For Amanda Arbour, being asked to serve as the executive director of the LGBT Center of Central PA was like returning home.
Shortly after coming out as a lesbian, Arbour sought out the center as a place to feel included and be herself.
“I would come to movie screenings, ice cream socials, 3rd in the Burgs,” she said. “Just a lot of the open community events that are less formal. As I’m coming out and finding my community, this was a welcoming place for me and not just in my professional role but just me as a queer person.”
In her new role, Arbour hopes to make the center as welcoming to all queer people as it was to her. Part of that, she says, is “recognizing that, within our LGBTQ community, we have racism.”
“We have transphobia, biphobia, xenophobia,” she said. “All the forms of oppression in our society, unfortunately, are also present within our LGBT communities.”
Tackling such difficult questions about race and identity is well within the reach of Arbour, a lifelong social activist.
After the Philadelphia native graduated from Messiah College, she began work at the campus Service Learning Center “engaging students in local community service opportunities, primarily in Harrisburg, and providing an educational lens through which they could reflect upon and learn from their experiences.”
Shortly after leaving the SLC for the Pennsylvania Department of Aging, Arbour took on the role of director of racial justice at the YWCA of Greater Harrisburg. There, she cut her teeth leading classes and seminars to help businesses, schools, police departments and other institutions challenge racism in their own organizations.
“Anytime you’re challenging things like racism or white supremacy, there will be parts that push back,” she said. “All of us have been socialized within a society that functions on these oppressions and, in particular, in institutions where it’s been so deeply embedded.”
Approaching such thorny topics did not come without some challenges.
“When I would do trainings or sessions, there would always be people who don’t understand why we’re still talking about race—because clearly racism is not an issue anymore,” she said sarcastically. “Or they wouldn’t understand why language is important, or felt offended when we talked about white privilege or didn’t recognize they had privilege. I would say that, with every training, there was always some kind of pushback like that.”
It’s that kind of self-reflection that Arbour hopes to inspire in the queer community through the LGBT Center.
“I definitely felt like it was my responsibility to particularly educate other white people,” she said. “We have a lot of privileges, and part of that is not having to have conversations about privilege or about race. So, I think there’s a lot less tolerance for that and a lot less practiced ability in having those conversations.”
For Arbour, this also means addressing the divisions within the queer community and between different identities.
“We often talk about gender and sexuality as gay or straight, men or women, these kind of black and white separations,” she said. “What does it mean when you’re in between or outside of those social constructions? What does it mean for people who are intersex, bisexual or nonbinary?”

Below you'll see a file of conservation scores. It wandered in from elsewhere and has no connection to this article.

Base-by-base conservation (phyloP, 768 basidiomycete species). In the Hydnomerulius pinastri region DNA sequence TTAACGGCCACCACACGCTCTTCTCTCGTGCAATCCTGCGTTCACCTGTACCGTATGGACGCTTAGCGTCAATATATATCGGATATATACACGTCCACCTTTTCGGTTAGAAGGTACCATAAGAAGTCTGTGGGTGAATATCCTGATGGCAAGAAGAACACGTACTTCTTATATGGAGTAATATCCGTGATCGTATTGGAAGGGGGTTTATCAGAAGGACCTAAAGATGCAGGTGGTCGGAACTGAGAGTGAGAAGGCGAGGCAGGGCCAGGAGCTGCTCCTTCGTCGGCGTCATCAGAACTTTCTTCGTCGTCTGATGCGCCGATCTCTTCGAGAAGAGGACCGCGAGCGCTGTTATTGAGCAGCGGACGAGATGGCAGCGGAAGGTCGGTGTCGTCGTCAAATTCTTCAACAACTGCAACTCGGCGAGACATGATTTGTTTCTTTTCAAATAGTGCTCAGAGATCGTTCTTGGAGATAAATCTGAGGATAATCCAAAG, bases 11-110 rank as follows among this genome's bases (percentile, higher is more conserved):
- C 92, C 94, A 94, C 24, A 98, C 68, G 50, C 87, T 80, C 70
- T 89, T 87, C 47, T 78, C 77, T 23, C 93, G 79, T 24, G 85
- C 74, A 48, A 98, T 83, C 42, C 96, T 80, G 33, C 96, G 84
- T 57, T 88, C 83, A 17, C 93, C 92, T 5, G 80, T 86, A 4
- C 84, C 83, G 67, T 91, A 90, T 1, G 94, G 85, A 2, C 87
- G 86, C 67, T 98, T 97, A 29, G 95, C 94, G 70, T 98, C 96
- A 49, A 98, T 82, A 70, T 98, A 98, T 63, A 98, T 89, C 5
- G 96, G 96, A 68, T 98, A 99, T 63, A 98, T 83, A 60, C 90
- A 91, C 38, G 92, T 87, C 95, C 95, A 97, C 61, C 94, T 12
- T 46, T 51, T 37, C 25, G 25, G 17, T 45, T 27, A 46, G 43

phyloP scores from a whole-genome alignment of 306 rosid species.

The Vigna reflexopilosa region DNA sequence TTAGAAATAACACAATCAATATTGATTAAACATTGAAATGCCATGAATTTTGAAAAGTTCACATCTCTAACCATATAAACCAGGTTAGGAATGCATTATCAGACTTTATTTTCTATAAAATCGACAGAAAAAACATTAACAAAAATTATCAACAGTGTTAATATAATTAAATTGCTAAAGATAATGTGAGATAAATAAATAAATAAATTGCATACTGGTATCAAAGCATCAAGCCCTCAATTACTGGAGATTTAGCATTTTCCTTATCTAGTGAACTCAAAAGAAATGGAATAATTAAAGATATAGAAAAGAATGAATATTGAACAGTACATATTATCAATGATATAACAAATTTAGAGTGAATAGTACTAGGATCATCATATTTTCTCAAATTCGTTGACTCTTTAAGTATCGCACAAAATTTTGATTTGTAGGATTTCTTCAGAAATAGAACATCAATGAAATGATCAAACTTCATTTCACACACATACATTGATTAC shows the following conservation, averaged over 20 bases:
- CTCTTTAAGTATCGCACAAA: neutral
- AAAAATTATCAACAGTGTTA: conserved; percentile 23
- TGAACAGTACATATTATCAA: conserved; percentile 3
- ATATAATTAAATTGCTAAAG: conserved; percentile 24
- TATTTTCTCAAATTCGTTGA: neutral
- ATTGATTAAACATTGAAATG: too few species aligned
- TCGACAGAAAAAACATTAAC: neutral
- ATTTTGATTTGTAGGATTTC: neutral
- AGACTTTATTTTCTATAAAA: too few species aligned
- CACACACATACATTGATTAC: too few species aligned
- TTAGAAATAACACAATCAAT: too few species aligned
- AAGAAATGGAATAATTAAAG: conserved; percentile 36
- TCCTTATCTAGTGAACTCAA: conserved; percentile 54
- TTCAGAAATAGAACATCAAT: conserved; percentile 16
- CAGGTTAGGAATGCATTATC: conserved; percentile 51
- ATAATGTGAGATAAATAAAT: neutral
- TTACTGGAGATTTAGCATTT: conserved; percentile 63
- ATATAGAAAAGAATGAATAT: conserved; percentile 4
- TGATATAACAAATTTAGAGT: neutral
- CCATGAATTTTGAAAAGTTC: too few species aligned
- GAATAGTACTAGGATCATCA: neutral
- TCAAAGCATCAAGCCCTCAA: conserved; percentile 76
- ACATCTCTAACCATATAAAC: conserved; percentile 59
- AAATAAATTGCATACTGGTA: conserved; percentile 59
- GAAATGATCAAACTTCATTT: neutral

Arbour wants the center to be a space where everyone feels at home.
“Trans women of color, queer immigrants who might be undocumented—those that live at those intersections can feel like they can bring their whole selves here and feel recognized and affirmed and see themselves reflected, too,” she said.
To Arbour, the main challenge of the LGBT Center is making sure the organization is well known throughout the midstate as both a resource and a safe space.
“A lot of people don’t know the center is here or don’t know the breadth and depth of services and programs that we offer,” said Arbour, citing the community events, art showings, fundraisers and support groups hosted by the center. “So I wanted to be very intentional in finding creative ways beyond typical ways of advertising to get the word out.”
This is a challenge of particular importance when it comes to gay students and youth.
“I think of, in particular, our youth who are experiencing high levels of bullying and harassment and suicide,” she said.
According to a 2015 study by the Gay, Lesbian & Straight Education Network, more than two-thirds of LGBT students in Pennsylvania had experienced verbal harassment for their sexual orientation or gender identity and nearly one-third had experienced physical harassment.
“I want every queer kid in school to know we’re here and that this space is available,” Arbour said.
And she knows firsthand the value such a space can have to queer people wrestling with their own identities.
“Being a gay woman, being a member of the LGBTQ+ community, this is a neat opportunity to invest in the center that has been important to me personally,” she said.
After all, it played a large role in her own coming-out process.
“I believe very deeply in the work the center does and in creating a safe space and educational programming, supportive services and all the things the center has become known for,” she said.
The LGBT Center of Central PA is located at 1306 N. 3rd St., Harrisburg. For more information, visit www.centralpalgbtcenter.org.
Author: Gillian Branstetter